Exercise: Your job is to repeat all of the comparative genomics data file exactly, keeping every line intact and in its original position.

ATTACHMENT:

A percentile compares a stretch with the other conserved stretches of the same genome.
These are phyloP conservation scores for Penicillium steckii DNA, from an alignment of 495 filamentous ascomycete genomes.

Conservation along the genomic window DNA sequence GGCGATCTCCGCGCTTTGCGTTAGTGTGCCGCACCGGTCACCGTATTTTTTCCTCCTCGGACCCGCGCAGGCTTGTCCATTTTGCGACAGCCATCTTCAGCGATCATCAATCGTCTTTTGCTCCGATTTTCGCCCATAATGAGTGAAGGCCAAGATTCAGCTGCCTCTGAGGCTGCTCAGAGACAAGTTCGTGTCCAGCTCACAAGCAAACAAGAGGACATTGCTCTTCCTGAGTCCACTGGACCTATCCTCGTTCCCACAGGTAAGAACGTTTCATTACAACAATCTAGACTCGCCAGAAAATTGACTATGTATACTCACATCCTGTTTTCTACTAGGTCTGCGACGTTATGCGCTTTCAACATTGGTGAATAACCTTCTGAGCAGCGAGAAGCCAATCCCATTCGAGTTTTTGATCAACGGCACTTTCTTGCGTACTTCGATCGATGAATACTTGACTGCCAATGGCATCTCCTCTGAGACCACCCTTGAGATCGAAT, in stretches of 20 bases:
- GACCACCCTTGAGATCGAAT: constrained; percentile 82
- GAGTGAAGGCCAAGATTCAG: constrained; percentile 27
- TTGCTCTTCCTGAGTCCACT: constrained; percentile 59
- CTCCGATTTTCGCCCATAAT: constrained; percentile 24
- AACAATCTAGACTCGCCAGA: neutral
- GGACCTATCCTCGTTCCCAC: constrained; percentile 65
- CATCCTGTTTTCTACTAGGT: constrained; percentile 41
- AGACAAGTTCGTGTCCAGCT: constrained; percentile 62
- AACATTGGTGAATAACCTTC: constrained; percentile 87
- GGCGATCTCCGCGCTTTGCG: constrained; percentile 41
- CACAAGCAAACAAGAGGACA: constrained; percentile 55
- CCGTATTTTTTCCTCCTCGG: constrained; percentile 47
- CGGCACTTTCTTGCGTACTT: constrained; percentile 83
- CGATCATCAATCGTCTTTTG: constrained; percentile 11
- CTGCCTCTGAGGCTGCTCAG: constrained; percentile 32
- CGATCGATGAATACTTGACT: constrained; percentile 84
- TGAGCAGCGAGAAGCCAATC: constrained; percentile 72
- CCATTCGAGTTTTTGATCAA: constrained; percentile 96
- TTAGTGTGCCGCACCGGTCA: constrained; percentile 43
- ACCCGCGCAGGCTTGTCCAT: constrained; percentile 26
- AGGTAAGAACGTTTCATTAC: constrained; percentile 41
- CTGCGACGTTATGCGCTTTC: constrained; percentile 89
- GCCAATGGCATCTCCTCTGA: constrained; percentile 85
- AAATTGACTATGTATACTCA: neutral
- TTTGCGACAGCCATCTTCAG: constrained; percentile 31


A percentile compares a stretch with the other conserved stretches of the same genome.
These are phyloP conservation scores for Penicillium steckii DNA, from an alignment of 495 filamentous ascomycete genomes.

Conservation along the genomic window DNA sequence GGCGATCTCCGCGCTTTGCGTTAGTGTGCCGCACCGGTCACCGTATTTTTTCCTCCTCGGACCCGCGCAGGCTTGTCCATTTTGCGACAGCCATCTTCAGCGATCATCAATCGTCTTTTGCTCCGATTTTCGCCCATAATGAGTGAAGGCCAAGATTCAGCTGCCTCTGAGGCTGCTCAGAGACAAGTTCGTGTCCAGCTCACAAGCAAACAAGAGGACATTGCTCTTCCTGAGTCCACTGGACCTATCCTCGTTCCCACAGGTAAGAACGTTTCATTACAACAATCTAGACTCGCCAGAAAATTGACTATGTATACTCACATCCTGTTTTCTACTAGGTCTGCGACGTTATGCGCTTTCAACATTGGTGAATAACCTTCTGAGCAGCGAGAAGCCAATCCCATTCGAGTTTTTGATCAACGGCACTTTCTTGCGTACTTCGATCGATGAATACTTGACTGCCAATGGCATCTCCTCTGAGACCACCCTTGAGATCGAAT, in stretches of 20 bases:
- GACCACCCTTGAGATCGAAT: constrained; percentile 82
- GAGTGAAGGCCAAGATTCAG: constrained; percentile 27
- TTGCTCTTCCTGAGTCCACT: constrained; percentile 59
- CTCCGATTTTCGCCCATAAT: constrained; percentile 24
- AACAATCTAGACTCGCCAGA: neutral
- GGACCTATCCTCGTTCCCAC: constrained; percentile 65
- CATCCTGTTTTCTACTAGGT: constrained; percentile 41
- AGACAAGTTCGTGTCCAGCT: constrained; percentile 62
- AACATTGGTGAATAACCTTC: constrained; percentile 87
- GGCGATCTCCGCGCTTTGCG: constrained; percentile 41
- CACAAGCAAACAAGAGGACA: constrained; percentile 55
- CCGTATTTTTTCCTCCTCGG: constrained; percentile 47
- CGGCACTTTCTTGCGTACTT: constrained; percentile 83
- CGATCATCAATCGTCTTTTG: constrained; percentile 11
- CTGCCTCTGAGGCTGCTCAG: constrained; percentile 32
- CGATCGATGAATACTTGACT: constrained; percentile 84
- TGAGCAGCGAGAAGCCAATC: constrained; percentile 72
- CCATTCGAGTTTTTGATCAA: constrained; percentile 96
- TTAGTGTGCCGCACCGGTCA: constrained; percentile 43
- ACCCGCGCAGGCTTGTCCAT: constrained; percentile 26
- AGGTAAGAACGTTTCATTAC: constrained; percentile 41
- CTGCGACGTTATGCGCTTTC: constrained; percentile 89
- GCCAATGGCATCTCCTCTGA: constrained; percentile 85
- AAATTGACTATGTATACTCA: neutral
- TTTGCGACAGCCATCTTCAG: constrained; percentile 31